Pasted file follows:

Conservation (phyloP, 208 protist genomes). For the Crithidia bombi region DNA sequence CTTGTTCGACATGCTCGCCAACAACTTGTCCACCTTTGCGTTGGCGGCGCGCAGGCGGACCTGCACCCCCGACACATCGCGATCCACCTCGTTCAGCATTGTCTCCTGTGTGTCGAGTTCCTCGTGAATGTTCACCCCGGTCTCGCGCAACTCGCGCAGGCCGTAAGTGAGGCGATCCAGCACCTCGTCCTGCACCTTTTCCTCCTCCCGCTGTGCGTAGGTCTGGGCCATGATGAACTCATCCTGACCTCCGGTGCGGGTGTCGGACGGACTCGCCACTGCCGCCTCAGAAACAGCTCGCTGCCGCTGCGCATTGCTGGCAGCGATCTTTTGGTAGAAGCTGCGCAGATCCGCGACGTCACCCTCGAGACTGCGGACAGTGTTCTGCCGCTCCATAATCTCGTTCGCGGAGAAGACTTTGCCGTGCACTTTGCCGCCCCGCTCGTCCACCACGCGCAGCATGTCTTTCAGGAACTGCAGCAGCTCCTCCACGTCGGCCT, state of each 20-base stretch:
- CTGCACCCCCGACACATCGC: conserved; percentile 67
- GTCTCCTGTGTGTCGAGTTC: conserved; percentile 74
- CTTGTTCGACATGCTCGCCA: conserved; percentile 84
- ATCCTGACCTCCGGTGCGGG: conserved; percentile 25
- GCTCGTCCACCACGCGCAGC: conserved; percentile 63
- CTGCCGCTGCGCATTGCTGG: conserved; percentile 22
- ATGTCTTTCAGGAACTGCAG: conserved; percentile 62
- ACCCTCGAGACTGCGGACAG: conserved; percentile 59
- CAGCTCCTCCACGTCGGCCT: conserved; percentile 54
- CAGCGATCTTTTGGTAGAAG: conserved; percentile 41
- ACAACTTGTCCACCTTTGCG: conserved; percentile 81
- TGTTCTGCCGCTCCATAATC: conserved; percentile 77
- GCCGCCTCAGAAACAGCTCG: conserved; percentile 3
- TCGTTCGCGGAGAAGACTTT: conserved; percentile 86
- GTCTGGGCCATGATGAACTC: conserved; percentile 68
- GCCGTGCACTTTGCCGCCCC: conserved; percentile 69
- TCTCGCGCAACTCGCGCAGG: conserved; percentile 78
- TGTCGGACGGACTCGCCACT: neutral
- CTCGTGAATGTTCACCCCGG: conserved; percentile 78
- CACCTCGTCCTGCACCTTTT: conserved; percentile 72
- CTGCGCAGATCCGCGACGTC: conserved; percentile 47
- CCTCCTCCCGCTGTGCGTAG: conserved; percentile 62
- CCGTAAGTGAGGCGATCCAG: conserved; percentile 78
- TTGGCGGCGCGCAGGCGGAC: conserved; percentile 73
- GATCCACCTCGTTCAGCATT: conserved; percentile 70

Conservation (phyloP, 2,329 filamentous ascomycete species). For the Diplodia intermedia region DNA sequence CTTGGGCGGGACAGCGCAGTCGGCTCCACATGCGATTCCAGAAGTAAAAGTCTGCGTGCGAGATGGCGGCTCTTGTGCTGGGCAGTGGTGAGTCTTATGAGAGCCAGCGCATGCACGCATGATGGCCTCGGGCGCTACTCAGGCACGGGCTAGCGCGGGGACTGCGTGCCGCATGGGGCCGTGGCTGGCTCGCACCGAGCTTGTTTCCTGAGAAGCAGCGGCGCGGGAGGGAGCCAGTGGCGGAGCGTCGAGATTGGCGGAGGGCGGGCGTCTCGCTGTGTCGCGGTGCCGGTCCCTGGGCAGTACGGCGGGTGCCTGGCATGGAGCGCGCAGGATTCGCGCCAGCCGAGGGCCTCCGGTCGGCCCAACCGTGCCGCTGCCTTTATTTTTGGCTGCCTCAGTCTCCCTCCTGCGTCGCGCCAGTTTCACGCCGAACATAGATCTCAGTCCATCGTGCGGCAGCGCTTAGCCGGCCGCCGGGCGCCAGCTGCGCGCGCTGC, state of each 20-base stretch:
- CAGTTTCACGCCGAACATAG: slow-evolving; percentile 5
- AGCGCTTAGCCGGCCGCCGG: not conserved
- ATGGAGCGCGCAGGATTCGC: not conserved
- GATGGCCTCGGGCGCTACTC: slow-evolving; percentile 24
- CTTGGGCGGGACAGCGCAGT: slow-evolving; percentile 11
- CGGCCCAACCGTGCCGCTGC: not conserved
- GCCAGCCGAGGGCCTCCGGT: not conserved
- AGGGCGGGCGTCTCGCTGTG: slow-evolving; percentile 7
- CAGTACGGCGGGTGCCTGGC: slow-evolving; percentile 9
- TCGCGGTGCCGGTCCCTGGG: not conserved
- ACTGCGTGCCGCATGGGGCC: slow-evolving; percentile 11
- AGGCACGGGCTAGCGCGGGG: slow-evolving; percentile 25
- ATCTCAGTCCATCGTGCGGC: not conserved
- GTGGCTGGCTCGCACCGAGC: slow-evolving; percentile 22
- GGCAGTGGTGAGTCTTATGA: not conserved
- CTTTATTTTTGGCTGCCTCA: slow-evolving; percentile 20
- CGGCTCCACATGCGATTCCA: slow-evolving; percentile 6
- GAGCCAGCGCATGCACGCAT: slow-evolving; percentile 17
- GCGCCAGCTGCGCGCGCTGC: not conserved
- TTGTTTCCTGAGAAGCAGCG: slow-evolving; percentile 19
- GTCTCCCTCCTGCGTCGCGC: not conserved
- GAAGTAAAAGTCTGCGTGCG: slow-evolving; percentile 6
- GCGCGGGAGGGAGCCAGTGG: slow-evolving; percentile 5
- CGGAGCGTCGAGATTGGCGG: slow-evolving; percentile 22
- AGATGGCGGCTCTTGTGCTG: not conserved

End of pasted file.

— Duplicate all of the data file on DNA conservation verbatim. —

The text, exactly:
Conservation (phyloP, 208 protist genomes). For the Crithidia bombi region DNA sequence CTTGTTCGACATGCTCGCCAACAACTTGTCCACCTTTGCGTTGGCGGCGCGCAGGCGGACCTGCACCCCCGACACATCGCGATCCACCTCGTTCAGCATTGTCTCCTGTGTGTCGAGTTCCTCGTGAATGTTCACCCCGGTCTCGCGCAACTCGCGCAGGCCGTAAGTGAGGCGATCCAGCACCTCGTCCTGCACCTTTTCCTCCTCCCGCTGTGCGTAGGTCTGGGCCATGATGAACTCATCCTGACCTCCGGTGCGGGTGTCGGACGGACTCGCCACTGCCGCCTCAGAAACAGCTCGCTGCCGCTGCGCATTGCTGGCAGCGATCTTTTGGTAGAAGCTGCGCAGATCCGCGACGTCACCCTCGAGACTGCGGACAGTGTTCTGCCGCTCCATAATCTCGTTCGCGGAGAAGACTTTGCCGTGCACTTTGCCGCCCCGCTCGTCCACCACGCGCAGCATGTCTTTCAGGAACTGCAGCAGCTCCTCCACGTCGGCCT, state of each 20-base stretch:
- CTGCACCCCCGACACATCGC: conserved; percentile 67
- GTCTCCTGTGTGTCGAGTTC: conserved; percentile 74
- CTTGTTCGACATGCTCGCCA: conserved; percentile 84
- ATCCTGACCTCCGGTGCGGG: conserved; percentile 25
- GCTCGTCCACCACGCGCAGC: conserved; percentile 63
- CTGCCGCTGCGCATTGCTGG: conserved; percentile 22
- ATGTCTTTCAGGAACTGCAG: conserved; percentile 62
- ACCCTCGAGACTGCGGACAG: conserved; percentile 59
- CAGCTCCTCCACGTCGGCCT: conserved; percentile 54
- CAGCGATCTTTTGGTAGAAG: conserved; percentile 41
- ACAACTTGTCCACCTTTGCG: conserved; percentile 81
- TGTTCTGCCGCTCCATAATC: conserved; percentile 77
- GCCGCCTCAGAAACAGCTCG: conserved; percentile 3
- TCGTTCGCGGAGAAGACTTT: conserved; percentile 86
- GTCTGGGCCATGATGAACTC: conserved; percentile 68
- GCCGTGCACTTTGCCGCCCC: conserved; percentile 69
- TCTCGCGCAACTCGCGCAGG: conserved; percentile 78
- TGTCGGACGGACTCGCCACT: neutral
- CTCGTGAATGTTCACCCCGG: conserved; percentile 78
- CACCTCGTCCTGCACCTTTT: conserved; percentile 72
- CTGCGCAGATCCGCGACGTC: conserved; percentile 47
- CCTCCTCCCGCTGTGCGTAG: conserved; percentile 62
- CCGTAAGTGAGGCGATCCAG: conserved; percentile 78
- TTGGCGGCGCGCAGGCGGAC: conserved; percentile 73
- GATCCACCTCGTTCAGCATT: conserved; percentile 70

Conservation (phyloP, 2,329 filamentous ascomycete species). For the Diplodia intermedia region DNA sequence CTTGGGCGGGACAGCGCAGTCGGCTCCACATGCGATTCCAGAAGTAAAAGTCTGCGTGCGAGATGGCGGCTCTTGTGCTGGGCAGTGGTGAGTCTTATGAGAGCCAGCGCATGCACGCATGATGGCCTCGGGCGCTACTCAGGCACGGGCTAGCGCGGGGACTGCGTGCCGCATGGGGCCGTGGCTGGCTCGCACCGAGCTTGTTTCCTGAGAAGCAGCGGCGCGGGAGGGAGCCAGTGGCGGAGCGTCGAGATTGGCGGAGGGCGGGCGTCTCGCTGTGTCGCGGTGCCGGTCCCTGGGCAGTACGGCGGGTGCCTGGCATGGAGCGCGCAGGATTCGCGCCAGCCGAGGGCCTCCGGTCGGCCCAACCGTGCCGCTGCCTTTATTTTTGGCTGCCTCAGTCTCCCTCCTGCGTCGCGCCAGTTTCACGCCGAACATAGATCTCAGTCCATCGTGCGGCAGCGCTTAGCCGGCCGCCGGGCGCCAGCTGCGCGCGCTGC, state of each 20-base stretch:
- CAGTTTCACGCCGAACATAG: slow-evolving; percentile 5
- AGCGCTTAGCCGGCCGCCGG: not conserved
- ATGGAGCGCGCAGGATTCGC: not conserved
- GATGGCCTCGGGCGCTACTC: slow-evolving; percentile 24
- CTTGGGCGGGACAGCGCAGT: slow-evolving; percentile 11
- CGGCCCAACCGTGCCGCTGC: not conserved
- GCCAGCCGAGGGCCTCCGGT: not conserved
- AGGGCGGGCGTCTCGCTGTG: slow-evolving; percentile 7
- CAGTACGGCGGGTGCCTGGC: slow-evolving; percentile 9
- TCGCGGTGCCGGTCCCTGGG: not conserved
- ACTGCGTGCCGCATGGGGCC: slow-evolving; percentile 11
- AGGCACGGGCTAGCGCGGGG: slow-evolving; percentile 25
- ATCTCAGTCCATCGTGCGGC: not conserved
- GTGGCTGGCTCGCACCGAGC: slow-evolving; percentile 22
- GGCAGTGGTGAGTCTTATGA: not conserved
- CTTTATTTTTGGCTGCCTCA: slow-evolving; percentile 20
- CGGCTCCACATGCGATTCCA: slow-evolving; percentile 6
- GAGCCAGCGCATGCACGCAT: slow-evolving; percentile 17
- GCGCCAGCTGCGCGCGCTGC: not conserved
- TTGTTTCCTGAGAAGCAGCG: slow-evolving; percentile 19
- GTCTCCCTCCTGCGTCGCGC: not conserved
- GAAGTAAAAGTCTGCGTGCG: slow-evolving; percentile 6
- GCGCGGGAGGGAGCCAGTGG: slow-evolving; percentile 5
- CGGAGCGTCGAGATTGGCGG: slow-evolving; percentile 22
- AGATGGCGGCTCTTGTGCTG: not conserved